Google toolbar picks where you surf

Google toolbar picks where you surf

This is something I feel unsure about. Basically Google toolbar picks up words on a page and creates a link to somewhere else. The example given that causes problems is that of Barnes and Noble and Amazon. You are visiting Barnes and Noble or any book web site for that matter, and you are looking at a page for a particular book. On that page is the ISBN number and Google recognises this and changes it into a link to Amazon. So now they have directed the browser away from one site to another with a possible financial implication. ie: the browser buys the book for Amazon rather than the store they started at. Now this is something Microsoft tried with Smart Tags and quickly dumped due to external pressures. ( More here… )

There is a Javascript workaround here but this is what causes the dilema.

I personally don’t want anyone messing with my site, any part of it. I want the user to see it as much as possible, as I intended. If I want to add a hyperlink to possible divert the user away then that’s my perogative, so I’m not keen on google changing my text and adding in links, especially as I don’t know where the are going to end up.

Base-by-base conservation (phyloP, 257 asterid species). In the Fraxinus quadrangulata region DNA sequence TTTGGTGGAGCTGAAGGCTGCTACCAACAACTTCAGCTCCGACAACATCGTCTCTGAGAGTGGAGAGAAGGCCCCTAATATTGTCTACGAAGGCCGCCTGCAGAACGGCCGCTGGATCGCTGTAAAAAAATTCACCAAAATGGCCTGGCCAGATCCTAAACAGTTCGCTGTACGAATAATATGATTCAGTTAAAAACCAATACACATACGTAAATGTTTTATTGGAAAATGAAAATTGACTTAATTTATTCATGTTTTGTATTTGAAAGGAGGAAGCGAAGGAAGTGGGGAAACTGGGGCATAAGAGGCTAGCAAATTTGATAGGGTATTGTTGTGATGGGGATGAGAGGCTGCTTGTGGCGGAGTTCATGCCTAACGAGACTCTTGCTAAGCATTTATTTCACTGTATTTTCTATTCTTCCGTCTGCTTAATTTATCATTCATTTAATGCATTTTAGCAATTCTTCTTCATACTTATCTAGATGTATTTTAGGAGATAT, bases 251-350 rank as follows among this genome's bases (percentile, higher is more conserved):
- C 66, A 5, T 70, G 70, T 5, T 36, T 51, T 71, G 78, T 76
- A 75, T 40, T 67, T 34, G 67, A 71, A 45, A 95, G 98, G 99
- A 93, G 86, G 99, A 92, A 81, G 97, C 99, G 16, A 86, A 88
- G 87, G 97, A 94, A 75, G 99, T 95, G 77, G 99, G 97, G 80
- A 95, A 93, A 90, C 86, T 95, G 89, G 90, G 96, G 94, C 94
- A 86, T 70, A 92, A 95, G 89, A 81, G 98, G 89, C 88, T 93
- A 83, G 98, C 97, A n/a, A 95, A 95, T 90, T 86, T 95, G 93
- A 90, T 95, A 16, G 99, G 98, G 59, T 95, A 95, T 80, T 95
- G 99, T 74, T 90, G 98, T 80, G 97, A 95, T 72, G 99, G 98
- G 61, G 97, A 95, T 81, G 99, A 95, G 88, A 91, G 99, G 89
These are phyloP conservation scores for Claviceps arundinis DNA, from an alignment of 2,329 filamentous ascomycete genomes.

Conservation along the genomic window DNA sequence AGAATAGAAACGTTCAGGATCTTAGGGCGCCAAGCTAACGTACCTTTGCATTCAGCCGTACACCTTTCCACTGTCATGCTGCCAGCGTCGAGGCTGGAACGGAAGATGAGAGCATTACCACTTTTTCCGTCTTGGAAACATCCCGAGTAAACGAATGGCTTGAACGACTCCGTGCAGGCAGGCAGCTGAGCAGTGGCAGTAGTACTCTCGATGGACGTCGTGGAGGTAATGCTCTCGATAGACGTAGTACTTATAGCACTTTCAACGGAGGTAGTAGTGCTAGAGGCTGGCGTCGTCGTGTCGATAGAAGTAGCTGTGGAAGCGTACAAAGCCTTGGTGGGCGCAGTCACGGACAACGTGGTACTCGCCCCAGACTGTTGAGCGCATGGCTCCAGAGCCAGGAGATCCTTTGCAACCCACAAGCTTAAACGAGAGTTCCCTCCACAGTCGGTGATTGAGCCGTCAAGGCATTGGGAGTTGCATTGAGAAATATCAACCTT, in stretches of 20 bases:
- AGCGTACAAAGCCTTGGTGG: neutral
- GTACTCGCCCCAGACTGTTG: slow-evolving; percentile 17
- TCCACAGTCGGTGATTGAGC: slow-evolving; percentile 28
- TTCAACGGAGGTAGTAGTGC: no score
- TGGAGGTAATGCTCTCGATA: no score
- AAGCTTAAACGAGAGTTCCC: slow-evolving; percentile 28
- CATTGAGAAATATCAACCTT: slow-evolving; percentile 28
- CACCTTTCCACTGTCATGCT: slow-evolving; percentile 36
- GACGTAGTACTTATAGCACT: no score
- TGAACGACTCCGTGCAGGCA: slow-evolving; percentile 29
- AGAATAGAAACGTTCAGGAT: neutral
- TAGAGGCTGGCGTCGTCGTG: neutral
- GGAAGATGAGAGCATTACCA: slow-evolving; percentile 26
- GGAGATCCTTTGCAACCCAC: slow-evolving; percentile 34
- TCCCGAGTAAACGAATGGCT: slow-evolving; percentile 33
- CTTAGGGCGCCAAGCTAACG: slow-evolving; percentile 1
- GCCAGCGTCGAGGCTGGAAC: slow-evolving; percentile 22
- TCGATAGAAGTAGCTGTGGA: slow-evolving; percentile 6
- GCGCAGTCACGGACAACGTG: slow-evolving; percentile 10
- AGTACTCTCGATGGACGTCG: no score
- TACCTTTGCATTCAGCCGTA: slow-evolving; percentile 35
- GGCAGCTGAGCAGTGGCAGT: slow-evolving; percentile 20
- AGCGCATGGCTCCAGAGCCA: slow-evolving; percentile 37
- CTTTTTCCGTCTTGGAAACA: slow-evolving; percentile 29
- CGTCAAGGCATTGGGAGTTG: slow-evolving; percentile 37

However, the user has installed google toolbar and has thus possibly made the decision that they like this process and afterall it’s kind of the principal that the net is built on and great for. The ability to navigate and find more information on a particular subject.

So which is the correct way: allow google to decide what your user sees or deny the user the flexibility?

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3 Replies to “Google toolbar picks where you surf”

  1. Personally, I think that this is wrong. It is another example of spamming by the back door. If I wanted to go to Amazon, I would go to Amazon. I would not be at whatever booksite I was at.

    Nothing against Amazon, great site, but Google, LEAVE THE WEB ALONE!

    An interesting issue though is whether what Google does is a violation of copyright. Since your pages (and thus your html/scripting) is copyrighted, does this constitute derivative work for the basis of making money, which without formal consent is illegal, I believe?

  2. I had Googlebar installed when I was using IE. Then I found out that it connects different web sites without asking for my permission. I then uninstalled it. This kind of software has no place on my machine. Not now, not ever.

  3. I don’t care. I won’t do anything I don’t want to in the first place. And that’s irrespective of how many lights, sounds and women appear on my screen.

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